The governor attended the reintroduction of the program in Kura on 28 November 2011. It was estimated that each child will be fed at the rate of N10.00 daily; now it is made N14.00. On 8 December 2011, the President sent a delegation under the State Minister for Education for the launching of the feeding program at Laska Primary School. At that event, the governor directed that 1,000 women be selected among those who filled the empowerment forms we distributed during his campaign. This gave us the total of 44,000 women.
Given that during our first tenure we empowered 70,000 women in three years, I initially wondered where we will get the funds to cover 44,000 as a start now. However, through the initiative of the governor to engage the community in government projects, we received a contribution of N600 million from Aliko Dangote. Though Dangote hardly gives cash donations directly to governments, he did so in our case because he believes in the transparency and prudence of our governor and the viability of his projects. The governor directed that N440 million of the amount be dedicated to women empowerment program. Every week, we train 400 women small trades and give them the capital of N10,000.00, free. The remaining N160 million is used to empower 1,500 youths through training them on animal traction and, in the end, giving each of them a loan of N140,000.00. It is an interest free loan that will be revolving. We have trained 900 so far in two batches of 500 and 400; each was bought two bulls and a plough. A discount of 20% is given on the N140,000.00 loan. The rainy season is here and these youths are there working the fields and getting paid by farmers for their services. They return N2,000.00 monthly such that they would pay back the loan in two years. Yesterday, another batch of 400 is picked.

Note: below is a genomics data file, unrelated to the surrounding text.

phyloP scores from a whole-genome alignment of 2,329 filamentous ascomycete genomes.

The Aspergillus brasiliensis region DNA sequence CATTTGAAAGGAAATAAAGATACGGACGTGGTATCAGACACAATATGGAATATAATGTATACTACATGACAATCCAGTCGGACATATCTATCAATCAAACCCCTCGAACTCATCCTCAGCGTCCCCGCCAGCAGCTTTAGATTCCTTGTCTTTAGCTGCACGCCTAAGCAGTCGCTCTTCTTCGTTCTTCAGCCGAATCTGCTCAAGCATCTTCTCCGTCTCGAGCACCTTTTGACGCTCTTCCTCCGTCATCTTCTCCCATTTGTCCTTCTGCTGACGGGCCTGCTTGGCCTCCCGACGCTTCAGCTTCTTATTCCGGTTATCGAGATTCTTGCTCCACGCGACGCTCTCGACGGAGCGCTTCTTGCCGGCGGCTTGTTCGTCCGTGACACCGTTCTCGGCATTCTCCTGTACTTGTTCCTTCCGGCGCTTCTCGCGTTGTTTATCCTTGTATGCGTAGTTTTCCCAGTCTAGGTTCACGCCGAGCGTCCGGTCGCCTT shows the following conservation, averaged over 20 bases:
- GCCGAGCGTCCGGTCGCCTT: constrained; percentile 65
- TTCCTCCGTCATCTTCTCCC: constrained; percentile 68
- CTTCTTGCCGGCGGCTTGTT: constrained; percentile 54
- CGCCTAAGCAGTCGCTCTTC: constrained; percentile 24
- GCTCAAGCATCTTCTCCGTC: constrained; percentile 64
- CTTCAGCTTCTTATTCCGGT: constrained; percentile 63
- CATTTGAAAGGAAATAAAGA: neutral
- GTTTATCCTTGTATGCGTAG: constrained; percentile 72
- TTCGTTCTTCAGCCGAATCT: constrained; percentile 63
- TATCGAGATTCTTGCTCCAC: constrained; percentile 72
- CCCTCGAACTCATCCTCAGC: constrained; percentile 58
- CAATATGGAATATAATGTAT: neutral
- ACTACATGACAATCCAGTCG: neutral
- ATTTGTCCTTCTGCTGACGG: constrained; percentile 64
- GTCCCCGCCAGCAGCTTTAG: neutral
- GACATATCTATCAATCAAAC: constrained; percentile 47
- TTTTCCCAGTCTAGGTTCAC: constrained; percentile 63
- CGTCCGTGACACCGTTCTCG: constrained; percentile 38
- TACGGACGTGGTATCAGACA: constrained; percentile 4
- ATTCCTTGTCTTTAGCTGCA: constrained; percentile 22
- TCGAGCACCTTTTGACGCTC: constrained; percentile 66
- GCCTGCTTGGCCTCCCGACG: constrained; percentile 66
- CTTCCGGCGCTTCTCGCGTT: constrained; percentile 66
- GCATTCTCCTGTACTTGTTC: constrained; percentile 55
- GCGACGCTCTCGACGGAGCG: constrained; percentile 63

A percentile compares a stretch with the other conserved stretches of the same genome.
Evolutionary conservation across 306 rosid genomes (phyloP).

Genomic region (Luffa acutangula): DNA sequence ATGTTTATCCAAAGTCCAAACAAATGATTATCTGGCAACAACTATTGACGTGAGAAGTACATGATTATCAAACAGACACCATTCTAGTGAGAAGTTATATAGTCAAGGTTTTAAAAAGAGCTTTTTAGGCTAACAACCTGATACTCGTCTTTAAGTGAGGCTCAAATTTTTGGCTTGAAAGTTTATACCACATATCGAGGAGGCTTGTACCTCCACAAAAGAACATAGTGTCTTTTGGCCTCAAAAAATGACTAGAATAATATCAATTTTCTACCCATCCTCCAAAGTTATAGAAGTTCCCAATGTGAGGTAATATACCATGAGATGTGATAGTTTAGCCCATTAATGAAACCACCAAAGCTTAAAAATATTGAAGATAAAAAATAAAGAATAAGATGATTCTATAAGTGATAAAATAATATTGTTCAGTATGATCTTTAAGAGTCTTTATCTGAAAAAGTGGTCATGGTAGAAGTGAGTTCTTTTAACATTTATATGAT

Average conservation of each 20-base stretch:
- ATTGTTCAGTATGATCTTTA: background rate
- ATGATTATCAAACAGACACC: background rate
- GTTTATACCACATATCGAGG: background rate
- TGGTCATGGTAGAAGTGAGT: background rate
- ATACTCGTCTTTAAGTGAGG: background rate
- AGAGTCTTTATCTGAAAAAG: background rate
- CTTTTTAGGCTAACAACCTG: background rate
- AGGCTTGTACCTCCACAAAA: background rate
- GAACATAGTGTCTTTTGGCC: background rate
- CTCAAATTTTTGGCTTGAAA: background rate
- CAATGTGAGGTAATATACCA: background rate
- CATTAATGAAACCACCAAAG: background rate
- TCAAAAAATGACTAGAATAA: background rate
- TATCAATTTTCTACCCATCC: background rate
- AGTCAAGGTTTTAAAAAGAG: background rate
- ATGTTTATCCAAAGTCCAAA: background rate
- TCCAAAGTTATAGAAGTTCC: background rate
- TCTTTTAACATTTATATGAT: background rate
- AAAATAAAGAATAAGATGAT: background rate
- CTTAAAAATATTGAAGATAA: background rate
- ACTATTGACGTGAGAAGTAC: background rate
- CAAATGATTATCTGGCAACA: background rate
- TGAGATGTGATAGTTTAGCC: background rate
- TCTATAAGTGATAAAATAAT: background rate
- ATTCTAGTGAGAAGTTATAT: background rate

The women’s program includes teaching them ten different things: rice and beans, weaving caps, groundnut oil and cake, danwake, koko da kosai, burabusko, masa da taushe and kunun tsamiya. The ninth category of women trainees are those who trained in poultry. At the end of the training, each trainee is bought 50 chicks, chicken feed and drugs, and N3,000,00. Finally, the tenth are those taught making taliya where each trainee is bought a bag of flour, a taliya making machine and N1,000.00.